Many of Dunedin’s high schools and colleges have also significantly reduced their emissions, in some cases by more than 90 percent, by switching fuel sources from coal to wood chips, pellets, or gas.

“This is the sort of council work that often proceeds without fanfare, but it produces very visible and positive results for the community, all the parties involved, and the environment,” Dr Selvarajah said.
ends

© Scoop Media

 
 
 
 
 
Parliament Headlines | Politics Headlines | Regional Headlines

2040 Target And Lower Standards: “Swimmable” Rivers Five Times More Likely To Make You Sick

Forest & Bird has condemned the government’s new water quality standards, warning New Zealanders that they lock in current levels of water pollution and allow for a 5-fold increase in the chance of getting sick from swimming in a river.

“Despite an explicit assurance from Minister Smith that the new water standards would provide for human and ecosystem health, he has failed to deliver on either of these things,” says Forest & Bird CEO Kevin Hague. More>>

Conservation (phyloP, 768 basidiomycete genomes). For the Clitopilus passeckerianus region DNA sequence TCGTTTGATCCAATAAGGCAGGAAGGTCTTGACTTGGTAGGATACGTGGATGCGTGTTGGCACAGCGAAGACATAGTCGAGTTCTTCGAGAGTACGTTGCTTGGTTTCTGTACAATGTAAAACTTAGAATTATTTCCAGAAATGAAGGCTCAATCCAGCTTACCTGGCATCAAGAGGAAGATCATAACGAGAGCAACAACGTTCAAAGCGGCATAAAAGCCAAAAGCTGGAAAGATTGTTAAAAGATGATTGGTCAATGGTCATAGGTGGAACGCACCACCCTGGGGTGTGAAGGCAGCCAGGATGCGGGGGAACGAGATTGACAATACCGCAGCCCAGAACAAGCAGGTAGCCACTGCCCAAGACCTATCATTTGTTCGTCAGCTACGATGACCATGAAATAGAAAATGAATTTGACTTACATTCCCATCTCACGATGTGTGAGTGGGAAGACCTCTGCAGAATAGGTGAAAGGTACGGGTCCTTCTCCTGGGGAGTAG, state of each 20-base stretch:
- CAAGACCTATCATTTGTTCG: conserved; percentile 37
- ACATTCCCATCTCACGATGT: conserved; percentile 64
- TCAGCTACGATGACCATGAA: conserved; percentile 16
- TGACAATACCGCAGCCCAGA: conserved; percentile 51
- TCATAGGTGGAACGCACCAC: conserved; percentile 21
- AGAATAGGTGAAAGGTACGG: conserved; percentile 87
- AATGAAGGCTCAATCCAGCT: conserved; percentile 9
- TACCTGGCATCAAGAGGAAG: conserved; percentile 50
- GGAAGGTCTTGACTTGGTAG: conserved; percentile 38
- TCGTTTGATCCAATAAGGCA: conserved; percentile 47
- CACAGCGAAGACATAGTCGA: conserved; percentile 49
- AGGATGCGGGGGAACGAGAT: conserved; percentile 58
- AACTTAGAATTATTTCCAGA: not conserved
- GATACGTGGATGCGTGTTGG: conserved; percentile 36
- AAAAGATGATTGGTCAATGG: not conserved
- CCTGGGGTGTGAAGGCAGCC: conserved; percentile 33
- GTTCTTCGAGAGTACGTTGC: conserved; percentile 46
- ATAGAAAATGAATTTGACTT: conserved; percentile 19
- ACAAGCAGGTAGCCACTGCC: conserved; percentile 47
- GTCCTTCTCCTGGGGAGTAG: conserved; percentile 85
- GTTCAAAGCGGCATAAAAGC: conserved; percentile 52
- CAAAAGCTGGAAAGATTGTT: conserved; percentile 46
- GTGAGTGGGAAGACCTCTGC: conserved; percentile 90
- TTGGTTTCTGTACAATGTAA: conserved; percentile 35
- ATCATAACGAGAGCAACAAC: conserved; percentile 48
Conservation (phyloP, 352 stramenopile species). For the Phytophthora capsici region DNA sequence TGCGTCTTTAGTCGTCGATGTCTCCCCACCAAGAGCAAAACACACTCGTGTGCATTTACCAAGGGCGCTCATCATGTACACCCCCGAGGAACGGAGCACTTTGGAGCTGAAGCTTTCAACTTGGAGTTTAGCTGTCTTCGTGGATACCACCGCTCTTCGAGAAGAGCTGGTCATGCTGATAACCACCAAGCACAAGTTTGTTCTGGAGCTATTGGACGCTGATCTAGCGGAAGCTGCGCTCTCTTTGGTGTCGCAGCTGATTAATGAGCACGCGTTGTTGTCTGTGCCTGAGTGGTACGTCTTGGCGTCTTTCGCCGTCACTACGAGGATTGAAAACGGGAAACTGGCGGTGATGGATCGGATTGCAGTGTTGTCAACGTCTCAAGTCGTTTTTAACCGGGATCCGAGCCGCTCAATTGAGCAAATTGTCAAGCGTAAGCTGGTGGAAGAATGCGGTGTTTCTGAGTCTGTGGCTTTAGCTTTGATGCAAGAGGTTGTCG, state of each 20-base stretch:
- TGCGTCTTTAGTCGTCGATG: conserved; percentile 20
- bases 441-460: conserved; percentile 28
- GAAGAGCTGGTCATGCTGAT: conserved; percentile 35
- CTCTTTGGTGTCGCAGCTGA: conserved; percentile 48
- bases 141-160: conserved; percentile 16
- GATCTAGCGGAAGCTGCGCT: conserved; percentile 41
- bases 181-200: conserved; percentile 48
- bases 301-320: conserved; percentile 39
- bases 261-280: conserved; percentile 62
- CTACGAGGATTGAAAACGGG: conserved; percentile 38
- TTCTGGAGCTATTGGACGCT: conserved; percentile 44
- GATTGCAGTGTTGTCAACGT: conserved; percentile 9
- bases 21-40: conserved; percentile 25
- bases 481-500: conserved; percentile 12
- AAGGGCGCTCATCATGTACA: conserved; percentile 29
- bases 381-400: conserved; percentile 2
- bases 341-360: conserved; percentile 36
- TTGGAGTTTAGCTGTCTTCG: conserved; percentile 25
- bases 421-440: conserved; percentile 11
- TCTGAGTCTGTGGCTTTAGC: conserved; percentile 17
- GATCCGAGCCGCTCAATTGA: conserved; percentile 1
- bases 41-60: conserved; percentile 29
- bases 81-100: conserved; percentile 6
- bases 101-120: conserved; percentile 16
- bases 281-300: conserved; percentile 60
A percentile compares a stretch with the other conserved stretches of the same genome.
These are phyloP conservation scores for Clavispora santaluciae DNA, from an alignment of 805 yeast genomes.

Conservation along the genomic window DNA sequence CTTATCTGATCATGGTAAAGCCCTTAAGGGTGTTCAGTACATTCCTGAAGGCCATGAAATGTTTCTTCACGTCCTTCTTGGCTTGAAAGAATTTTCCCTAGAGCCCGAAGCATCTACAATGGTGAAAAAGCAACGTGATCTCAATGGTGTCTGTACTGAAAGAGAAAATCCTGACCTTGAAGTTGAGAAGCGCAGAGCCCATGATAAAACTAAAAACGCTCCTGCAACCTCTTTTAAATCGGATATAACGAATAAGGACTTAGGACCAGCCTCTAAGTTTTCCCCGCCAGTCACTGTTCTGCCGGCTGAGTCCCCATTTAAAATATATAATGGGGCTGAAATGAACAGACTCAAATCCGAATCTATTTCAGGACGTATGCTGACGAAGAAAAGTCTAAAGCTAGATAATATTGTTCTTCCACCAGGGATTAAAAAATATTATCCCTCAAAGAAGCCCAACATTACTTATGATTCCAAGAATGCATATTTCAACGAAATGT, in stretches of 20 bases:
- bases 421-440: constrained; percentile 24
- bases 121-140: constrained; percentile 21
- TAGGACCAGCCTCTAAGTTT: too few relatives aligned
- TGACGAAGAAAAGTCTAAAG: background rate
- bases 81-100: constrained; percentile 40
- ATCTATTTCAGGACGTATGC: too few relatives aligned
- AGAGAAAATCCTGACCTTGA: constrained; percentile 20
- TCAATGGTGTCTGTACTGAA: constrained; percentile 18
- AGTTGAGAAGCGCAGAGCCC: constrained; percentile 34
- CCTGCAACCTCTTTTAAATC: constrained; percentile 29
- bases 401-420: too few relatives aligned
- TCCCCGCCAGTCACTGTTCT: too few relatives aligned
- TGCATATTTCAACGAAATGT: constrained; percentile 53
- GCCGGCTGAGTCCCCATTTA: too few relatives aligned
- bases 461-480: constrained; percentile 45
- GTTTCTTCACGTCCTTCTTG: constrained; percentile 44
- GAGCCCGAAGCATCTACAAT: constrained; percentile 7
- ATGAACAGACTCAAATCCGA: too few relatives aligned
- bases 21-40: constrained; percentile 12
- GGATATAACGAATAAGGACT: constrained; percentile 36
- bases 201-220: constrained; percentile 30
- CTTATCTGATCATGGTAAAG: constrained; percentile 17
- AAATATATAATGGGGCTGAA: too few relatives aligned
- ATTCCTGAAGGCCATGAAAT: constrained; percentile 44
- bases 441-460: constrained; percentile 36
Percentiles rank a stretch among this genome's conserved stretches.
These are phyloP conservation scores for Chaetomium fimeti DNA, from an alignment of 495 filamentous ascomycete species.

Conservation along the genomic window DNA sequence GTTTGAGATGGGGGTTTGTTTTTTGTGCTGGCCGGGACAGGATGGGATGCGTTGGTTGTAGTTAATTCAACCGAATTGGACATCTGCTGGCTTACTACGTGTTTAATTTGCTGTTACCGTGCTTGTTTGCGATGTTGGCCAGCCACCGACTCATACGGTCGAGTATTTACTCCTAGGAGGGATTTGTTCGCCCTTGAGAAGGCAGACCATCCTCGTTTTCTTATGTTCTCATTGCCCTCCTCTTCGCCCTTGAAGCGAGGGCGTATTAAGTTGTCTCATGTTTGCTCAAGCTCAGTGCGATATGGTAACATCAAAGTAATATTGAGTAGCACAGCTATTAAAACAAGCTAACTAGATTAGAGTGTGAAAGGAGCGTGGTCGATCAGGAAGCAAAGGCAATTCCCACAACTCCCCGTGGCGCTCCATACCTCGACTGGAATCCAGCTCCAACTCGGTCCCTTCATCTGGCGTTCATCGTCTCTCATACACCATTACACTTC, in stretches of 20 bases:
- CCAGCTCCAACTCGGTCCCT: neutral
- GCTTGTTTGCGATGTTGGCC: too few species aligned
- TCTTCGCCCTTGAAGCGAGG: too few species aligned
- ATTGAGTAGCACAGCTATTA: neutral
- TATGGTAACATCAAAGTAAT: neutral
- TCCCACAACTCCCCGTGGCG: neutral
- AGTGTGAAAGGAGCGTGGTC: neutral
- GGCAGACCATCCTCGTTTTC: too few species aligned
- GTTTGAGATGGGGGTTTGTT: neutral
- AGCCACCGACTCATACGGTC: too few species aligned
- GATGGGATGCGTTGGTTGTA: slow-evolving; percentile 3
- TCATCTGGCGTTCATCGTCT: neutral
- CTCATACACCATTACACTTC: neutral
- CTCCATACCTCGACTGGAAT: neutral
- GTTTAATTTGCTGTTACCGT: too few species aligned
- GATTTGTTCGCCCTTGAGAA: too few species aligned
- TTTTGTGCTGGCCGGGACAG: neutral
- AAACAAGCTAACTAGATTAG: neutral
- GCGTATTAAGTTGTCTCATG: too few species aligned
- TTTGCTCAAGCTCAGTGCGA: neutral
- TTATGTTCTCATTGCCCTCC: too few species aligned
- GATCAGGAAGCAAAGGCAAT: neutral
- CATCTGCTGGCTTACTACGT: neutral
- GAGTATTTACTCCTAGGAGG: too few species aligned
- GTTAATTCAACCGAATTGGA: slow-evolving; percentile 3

ALSO:

 
 

Immigration: Clampdown On Rogue Employers Good First Step

The Human Trafficking Research Coalition is pleased at the new clampdown on rouge employers who exploit migrants announced by Minister Woodhouse this morning, and believes this is a step in the right direction. More>>

ALSO:

Mayor: 750 New Social And Affordable Homes For Wellington (Over A Decade)

The next stage of Wellington’s Housing Upgrade Programme will see at least 750 new units of social and affordable housing built over the next decade, Mayor Justin Lester has announced. More>>

ALSO:

22/2: Christchurch Quake Memorial Unveiled

A city, a region, a nation and an international community impacted by the Canterbury Earthquakes will come together to mark the sixth anniversary of the deadly quake and dedicate Oi Manawa Canterbury Earthquake National Memorial. More>>